Honestly, I wouldn’t recommend this budget to anyone who is: new to budgeting or can’t seem to stick with a standard budget. This budget is pretty advanced and requires not only commitment but strict discipline. The benefits can definitely make it worth your while but you get what you put into it. The Grand Master Budget is the highest level of budgeting.
What is the Grand Master Budget? (wtf is a Grand Master?)
The Grand Master Budget is the big daddy of budgeting. You’re tracking every cent you spend and you’re planning for all upcoming expenses as well as including an ‘Oh $hit Fund’ because not everything can be predicted. If you’re making this budget, then you should already have a good idea about your spending habits from tracking your spending. Also, you’ve already mastered the Jedi Budget, which is what we build upon to create the Grand Master Budget.
How to Create the Grand Master Budget:
1. Income- You need to know how much money you bring in with each paycheck, for this make sure to use your net income (take-home pay). If you’re paid a salary, then this should be as simple as looking at your last paycheck or direct deposit.
If you’re paid on an hourly basis, then you need one of your recent pay stubs to find your Root Income. To find this, you should find a recent pay stub that is closest to your “guaranteed” schedule. Meaning, each week you will be scheduled for at least 20, 35 or 40 hours, this is best since most overtime is rarely dependable once you depend on it.
For example: say you are scheduled to work 40 hours per week, you want to look through your recent pay stubs and find the closest to 40 paid hours per week, bi weekly might show 80 and so forth. Ours is about $2,200.00 per month (using 2 bi-weekly paychecks with 40 hours per week). I recommend you use this amount for your budget even if you often get overtime. For more information about the benefits of budgeting using your Root Income, check out my post here.
2. Commitments- Gather all your monthly committed expenses that you intend to continue. For example, using my own: rent, renter’s insurance, electric, water-sewer-garbage, Internet, cell phone, Netflix, the evil credit card, monthly fee for my oldest credit card ($3 a month, but it would really mess up my credit score to get rid of it), automatic transfer at U.S. Bank, ING transfers to cover car insurance (save to pay in full), automatic ING transfers to our Emergency Fund and video game subscription.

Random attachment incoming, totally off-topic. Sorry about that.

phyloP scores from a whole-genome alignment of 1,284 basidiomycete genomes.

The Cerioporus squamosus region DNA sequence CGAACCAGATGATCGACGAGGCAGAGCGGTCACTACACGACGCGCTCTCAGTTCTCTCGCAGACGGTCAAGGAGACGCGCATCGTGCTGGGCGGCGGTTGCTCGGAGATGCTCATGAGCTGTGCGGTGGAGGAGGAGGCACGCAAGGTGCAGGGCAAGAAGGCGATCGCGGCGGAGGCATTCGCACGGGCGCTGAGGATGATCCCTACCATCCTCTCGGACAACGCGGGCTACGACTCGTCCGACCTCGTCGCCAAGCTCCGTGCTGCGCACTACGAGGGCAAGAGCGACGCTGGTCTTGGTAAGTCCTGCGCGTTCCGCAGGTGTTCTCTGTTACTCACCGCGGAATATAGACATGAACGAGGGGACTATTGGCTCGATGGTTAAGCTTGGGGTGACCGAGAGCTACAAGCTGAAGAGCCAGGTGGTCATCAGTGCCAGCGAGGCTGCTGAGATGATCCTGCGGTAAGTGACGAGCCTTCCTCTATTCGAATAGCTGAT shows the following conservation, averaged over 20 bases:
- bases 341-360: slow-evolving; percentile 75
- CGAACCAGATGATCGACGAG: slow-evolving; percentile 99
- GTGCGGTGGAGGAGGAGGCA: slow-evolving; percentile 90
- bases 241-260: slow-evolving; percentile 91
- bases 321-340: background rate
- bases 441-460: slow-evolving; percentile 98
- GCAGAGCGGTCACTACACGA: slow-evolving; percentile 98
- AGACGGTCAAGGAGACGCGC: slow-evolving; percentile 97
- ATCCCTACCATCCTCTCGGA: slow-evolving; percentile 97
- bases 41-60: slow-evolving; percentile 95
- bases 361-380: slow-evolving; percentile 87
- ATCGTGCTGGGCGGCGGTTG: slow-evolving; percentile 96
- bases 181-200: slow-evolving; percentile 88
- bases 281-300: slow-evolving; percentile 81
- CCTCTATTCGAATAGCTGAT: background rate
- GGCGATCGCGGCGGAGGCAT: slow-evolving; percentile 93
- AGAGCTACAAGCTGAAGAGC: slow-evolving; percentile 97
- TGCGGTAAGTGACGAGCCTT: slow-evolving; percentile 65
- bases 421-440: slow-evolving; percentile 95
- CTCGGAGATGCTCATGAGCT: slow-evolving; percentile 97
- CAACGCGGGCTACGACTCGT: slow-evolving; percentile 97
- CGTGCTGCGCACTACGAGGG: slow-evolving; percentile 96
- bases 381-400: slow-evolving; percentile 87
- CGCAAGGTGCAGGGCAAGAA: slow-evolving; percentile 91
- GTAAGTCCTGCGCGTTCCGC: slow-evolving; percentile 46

3. Make a list (or spreadsheet) of each item and the amount you must pay each month. You should probably throw up a total for these as well.
Our Monthly Commitments:
Renter’s Insurance $17.00
Electric (averaged out over the year) $121.00
W/S/G (using the 1st bill still) $65.00
Cell phone $50.00
The Evil Credit Card (min.) $64.00
CC monthly fee $3.00
U.S. Bank auto-transfer $5.00
ING transfers to save for car insurance ($2 each day M-F) about $44.00
ING transfers to Emergency Fund ($1 each day M-F) about $22.00
World of WarCrap (needs updating to GameFly) $17.00
Total $1,310.00 or $655.00 for 2x monthly or bi-weekly paychecks
4. Now you subtract your monthly commitments total (ex. $1,310.00) from your monthly income, not including overtime (ex. $2,200.00) and that leaves you with what’s left to be budgeted (ex. $890.00).
5. Add your other monthly expenses to the bottom or side of your commitments. These should include gas, transportation, retirement contributions, savings, groceries and whatever else you spend your money on.
6. Now, if you have been tracking your spending, you can use your average monthly spending to fill in the numbers for your “other monthly” expenses. If not, you could try guessing but having actual numbers would be the best for this kind of budgeting. Keep in mind that you only have the difference between your income and commitments to allocate between these.
7. Now comes the crazy part. You’re going to budget for all your irregular expenses, I’m talking all of them. Christmas, birthdays, wedding and shower gifts, saving for car maintenance, car tags, emissions, co-pays for dental/medical/optical visits, clothing. Pretty much everything you spend money on each year (or every other year) that isn’t already taken into account so far. Using a bank with the option to create sub-accounts could be a very useful tool for you because you can name the accounts after each item.
8. No matter how hard we try, we just can’t predict everything. So you’ll also want to start an ‘Oh $hit Fund’ to cover the bewildering expenses that you haven’t budgeted for that seem to come out of nowhere. That’s it.
More than likely, you need to make adjustments to your budget until things work for you and then update it here and there to keep things accurate and aligned with what’s important to you. This is a great budget but requires a lot of attention to detail and dedication to reap the rewards.